For companies such as Peloton, whose popularity soared based on the specific limitations of pandemic life, the question is how much they will figure into people’s lives going forward, assuming that people continue to feel comfortable going to gyms, offices, and restaurants. How much were their products and services convenient stopgaps, and how much does their success represent a more durable shift in how lots of people spend their money and conduct the day-to-day activities of their lives? For the businesses enjoying a post-vaccine resurgence, the problem is the other side of the same coin: Will everyone that left come back? How quickly? How many people should they hire, and how much of what kind of stuff should they have on hand? Their data aren’t so great, either. How do you know what next month’s potential horde of (finally) returning customers will want from you if you have little information on how the past year may have changed them?

But these practical questions, about Peloton or any other business, are not really why these ups and downs seem to nag at casual observers so much. In the grand scheme of human thought, some things are easier targets for contemplation than others. “Do a significant number of people really prefer to exercise at home?” is a simple one. “Is the life I took for granted gone for good, in some ways?” is a little trickier to put your arms around.

Isn’t that what we’re talking about here, in the end? Much of American life is mediated through consumer purchases, and following their ups and downs is how people take the temperature on all kinds of societal changes. Fluctuations in “consumer confidence” upend financial markets and spring leaks in presidential-approval ratings. Knowing what’s selling and who’s buying offers a window, however imperfect, into a lot of less concrete ideas. Maybe if people stop buying Pelotons, or stop using the ones they have, that means they’re doing the things they did before the pandemic—working out at the gym, playing on rec sports teams, going to spin classes in real life. Maybe that’s a measurable indicator that we’re headed in the right direction, or at least the familiar one.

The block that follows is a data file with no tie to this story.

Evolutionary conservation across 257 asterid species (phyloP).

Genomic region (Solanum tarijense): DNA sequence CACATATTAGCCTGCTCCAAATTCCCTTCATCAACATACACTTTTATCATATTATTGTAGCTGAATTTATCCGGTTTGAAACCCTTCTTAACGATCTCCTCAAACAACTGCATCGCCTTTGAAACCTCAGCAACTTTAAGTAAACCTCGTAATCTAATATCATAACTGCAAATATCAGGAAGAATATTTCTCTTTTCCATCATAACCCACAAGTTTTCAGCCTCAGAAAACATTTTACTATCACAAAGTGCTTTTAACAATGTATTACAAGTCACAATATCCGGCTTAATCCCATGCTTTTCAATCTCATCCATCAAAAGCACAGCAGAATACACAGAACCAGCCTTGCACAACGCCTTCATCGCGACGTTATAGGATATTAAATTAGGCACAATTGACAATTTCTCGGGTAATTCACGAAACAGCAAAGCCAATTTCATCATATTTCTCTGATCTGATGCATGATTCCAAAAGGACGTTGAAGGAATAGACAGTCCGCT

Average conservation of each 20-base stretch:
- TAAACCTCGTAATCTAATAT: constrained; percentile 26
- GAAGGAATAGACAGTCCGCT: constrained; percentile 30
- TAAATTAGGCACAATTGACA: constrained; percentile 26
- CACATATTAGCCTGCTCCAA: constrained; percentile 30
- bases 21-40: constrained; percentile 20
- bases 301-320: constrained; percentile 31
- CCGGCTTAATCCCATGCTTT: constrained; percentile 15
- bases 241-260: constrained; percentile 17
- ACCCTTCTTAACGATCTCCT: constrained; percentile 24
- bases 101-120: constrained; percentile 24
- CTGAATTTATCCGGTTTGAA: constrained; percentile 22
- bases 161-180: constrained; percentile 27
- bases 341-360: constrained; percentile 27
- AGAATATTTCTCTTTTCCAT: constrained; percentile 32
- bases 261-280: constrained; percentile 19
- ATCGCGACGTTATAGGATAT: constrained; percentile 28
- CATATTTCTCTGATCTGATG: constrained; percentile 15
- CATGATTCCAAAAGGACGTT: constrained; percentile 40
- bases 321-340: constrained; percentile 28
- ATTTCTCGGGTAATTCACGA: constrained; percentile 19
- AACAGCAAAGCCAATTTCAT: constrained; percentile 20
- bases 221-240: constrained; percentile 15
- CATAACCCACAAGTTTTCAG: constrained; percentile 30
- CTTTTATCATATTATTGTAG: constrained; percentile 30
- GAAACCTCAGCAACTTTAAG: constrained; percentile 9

People have been trying to guess how the pandemic would change American life since the moment the pandemic began, and headstones have been carved for lots of things that will very obviously survive—handshakes, restaurants, in-person office work, and, yes, gyms. This is what people do when faced with the kind of bottomless uncertainty we’ve all lived in for nearly two years—they look for the signal in the noise, the clues about what might come next, some objective indicators of how to form their subjective beliefs.

Spotting the limitations of this method is always pretty easy in hindsight. Most of our experiences are less meaningful in the broad sweep of history than they feel like they are while we’re enduring them, but in an information vacuum, any crumb of certainty feels like a feast. Knowing that doesn’t prevent us from making the same mistakes again, though. Last Friday, as news of the new Omicron variant spread around the world, Peloton’s stock ticked back up.